Finding 99 local bottles of beer or 99 good restaurants is easier, but much less important than locating the very vital nearby toilet in time of need. And when you are on the road, that time of need can become urgent, possibly depending on what restaurant you had your dinner at.

While in many “civilized” countries you will find clear signs declaring Restrooms for customer use only, in “less developed” countries kind shop owners or even a local family will graciously let you use their own private facilities.

Queue for the loo?

I still remember this one time many years ago in India, when I desperately searched, stomach-churning, cold sweat running down my face, for a toilet. “My kingdom for a toilet!” cried king Richard III. Or was it a horse?

A merchant seeing my need opened his door and without a word ushered me to the back. Kind sir, your generosity and empathy will not be forgotten.

A strange juxtaposition

It is always so very helpful in foreign lands when important signs occur in a familiar language and/or alphabet.

And if the alphabet fails, representations come into play.

Yet at times human forms are not helpful at all.

Maybe the locals can see the difference between the man and the woman here, but we sure can’t.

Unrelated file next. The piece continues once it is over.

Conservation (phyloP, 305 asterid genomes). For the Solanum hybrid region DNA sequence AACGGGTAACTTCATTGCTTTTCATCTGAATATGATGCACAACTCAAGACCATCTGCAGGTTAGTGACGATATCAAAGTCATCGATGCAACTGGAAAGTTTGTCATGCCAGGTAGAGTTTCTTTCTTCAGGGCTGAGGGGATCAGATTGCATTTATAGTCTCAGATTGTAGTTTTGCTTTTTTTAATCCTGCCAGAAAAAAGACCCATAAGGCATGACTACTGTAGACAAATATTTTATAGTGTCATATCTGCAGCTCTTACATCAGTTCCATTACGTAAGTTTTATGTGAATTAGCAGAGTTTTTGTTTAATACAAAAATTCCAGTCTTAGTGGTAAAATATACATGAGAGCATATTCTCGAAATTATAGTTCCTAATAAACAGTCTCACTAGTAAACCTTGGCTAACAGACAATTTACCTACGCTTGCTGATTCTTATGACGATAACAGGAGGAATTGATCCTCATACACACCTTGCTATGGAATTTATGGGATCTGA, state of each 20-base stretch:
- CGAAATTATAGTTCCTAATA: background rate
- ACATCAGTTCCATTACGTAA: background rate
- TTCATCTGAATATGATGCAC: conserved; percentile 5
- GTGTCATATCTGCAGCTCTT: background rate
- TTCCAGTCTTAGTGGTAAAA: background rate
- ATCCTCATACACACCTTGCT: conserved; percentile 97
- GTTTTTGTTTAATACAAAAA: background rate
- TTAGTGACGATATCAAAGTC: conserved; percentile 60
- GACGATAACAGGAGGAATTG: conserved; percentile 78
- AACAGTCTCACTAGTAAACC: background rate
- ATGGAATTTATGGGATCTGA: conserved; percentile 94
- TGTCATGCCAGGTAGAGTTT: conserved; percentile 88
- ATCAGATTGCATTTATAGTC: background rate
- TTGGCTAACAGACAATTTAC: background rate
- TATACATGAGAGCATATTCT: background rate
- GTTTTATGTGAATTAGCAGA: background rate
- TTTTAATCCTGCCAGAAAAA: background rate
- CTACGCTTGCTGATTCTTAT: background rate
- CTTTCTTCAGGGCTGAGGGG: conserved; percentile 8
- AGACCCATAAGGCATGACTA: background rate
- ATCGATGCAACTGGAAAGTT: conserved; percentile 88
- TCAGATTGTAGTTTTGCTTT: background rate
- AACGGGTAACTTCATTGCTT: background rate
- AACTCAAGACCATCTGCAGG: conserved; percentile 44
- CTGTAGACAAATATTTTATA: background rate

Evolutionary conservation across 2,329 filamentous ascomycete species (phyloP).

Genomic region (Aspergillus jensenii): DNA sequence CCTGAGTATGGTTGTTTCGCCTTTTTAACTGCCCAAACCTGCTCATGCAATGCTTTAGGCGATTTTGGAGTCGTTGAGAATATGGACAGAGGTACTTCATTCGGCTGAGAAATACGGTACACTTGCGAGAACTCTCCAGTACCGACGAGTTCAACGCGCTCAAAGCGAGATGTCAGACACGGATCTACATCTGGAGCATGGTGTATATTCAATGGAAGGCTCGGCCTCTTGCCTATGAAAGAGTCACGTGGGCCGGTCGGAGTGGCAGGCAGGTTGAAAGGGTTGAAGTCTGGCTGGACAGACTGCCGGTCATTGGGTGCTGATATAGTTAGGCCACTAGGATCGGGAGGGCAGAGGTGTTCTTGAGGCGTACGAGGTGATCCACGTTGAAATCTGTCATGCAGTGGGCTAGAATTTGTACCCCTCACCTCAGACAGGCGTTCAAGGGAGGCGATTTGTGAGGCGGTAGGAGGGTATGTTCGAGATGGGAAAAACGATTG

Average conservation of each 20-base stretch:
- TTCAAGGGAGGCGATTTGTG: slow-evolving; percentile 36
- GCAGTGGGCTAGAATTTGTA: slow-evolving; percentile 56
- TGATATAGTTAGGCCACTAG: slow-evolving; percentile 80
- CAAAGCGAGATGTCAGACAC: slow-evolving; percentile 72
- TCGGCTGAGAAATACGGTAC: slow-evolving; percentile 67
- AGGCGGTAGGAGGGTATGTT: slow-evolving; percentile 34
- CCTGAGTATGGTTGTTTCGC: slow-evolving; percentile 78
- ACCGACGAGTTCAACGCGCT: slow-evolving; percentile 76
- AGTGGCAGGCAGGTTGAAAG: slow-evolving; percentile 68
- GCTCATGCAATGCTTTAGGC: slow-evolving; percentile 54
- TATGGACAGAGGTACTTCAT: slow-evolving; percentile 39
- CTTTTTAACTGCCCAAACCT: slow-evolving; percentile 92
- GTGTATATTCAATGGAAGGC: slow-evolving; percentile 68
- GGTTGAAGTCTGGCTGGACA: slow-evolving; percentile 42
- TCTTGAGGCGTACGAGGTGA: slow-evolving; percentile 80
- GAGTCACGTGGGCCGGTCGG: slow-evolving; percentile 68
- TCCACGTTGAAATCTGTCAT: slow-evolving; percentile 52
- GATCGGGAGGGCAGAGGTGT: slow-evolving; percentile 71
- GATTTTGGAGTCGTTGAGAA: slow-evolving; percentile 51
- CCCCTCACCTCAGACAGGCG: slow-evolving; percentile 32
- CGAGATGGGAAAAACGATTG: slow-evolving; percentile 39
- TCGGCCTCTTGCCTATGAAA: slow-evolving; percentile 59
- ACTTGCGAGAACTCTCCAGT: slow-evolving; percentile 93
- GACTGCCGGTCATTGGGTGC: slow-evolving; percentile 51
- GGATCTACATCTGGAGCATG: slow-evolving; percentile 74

And if you are not local and don’t know the language,

this smart play on words won’t help you either.

These guys at Hoggie’s restaurant were trying to be cute, but also informative.

If you are from a country that calls toilets very squeamishly Restrooms, Bathrooms or Facilities (talking to you, Americans!),

you will struggle with this one: WC= Water Closet in British English, used widely in Continental Europe, too, for the toilet. Unless it says FIFA in front of it and then it might be World Cup soccer/football.

Some signs, on the other hand, can be very creative, but maybe kind of too specific.

Or, really, TMI

And some totally out there and definitely not for the faint of heart. Way, way too graphic.

Just like a shag carpet your home, a toilet sign can date your establishment. Right?

A lot. Like, these children were put up when I was a kid.

These ones, I think are timeless:

While these ones are just plain fun:

And these from a national park Down under very ethnic:

Are these two classical or a bit sexist?

Marilyn squatting in the bushes…
James Dean smoking in the john…

And these ones too far in the opposite direction?

How about this one from a restaurant called Garage?Just right?

We share the work and the toilet equally.

Hmmm… big talk, but maybe just a little bit condescending? Humor me!

The true sign of equity is this opportunity for both, moms and dads, to have a chance to attend to their parenting duties.

But what do you do when you have a baby and you need to attend to your own pressing needs? The Taiwanese have the perfect solution:

The corner child seat… anyone ever left the toilet and forgot the kid behind?

We love the instructions found in toilets around the world.

Some are very simple and straightforward…

Some are open to interpretation…

Others are perfectly clear as for expectations…

Then others are a bit more long winded…

This sign is Gluten Free

This one on a farm in the outback gives a fair warning about the toilet lid: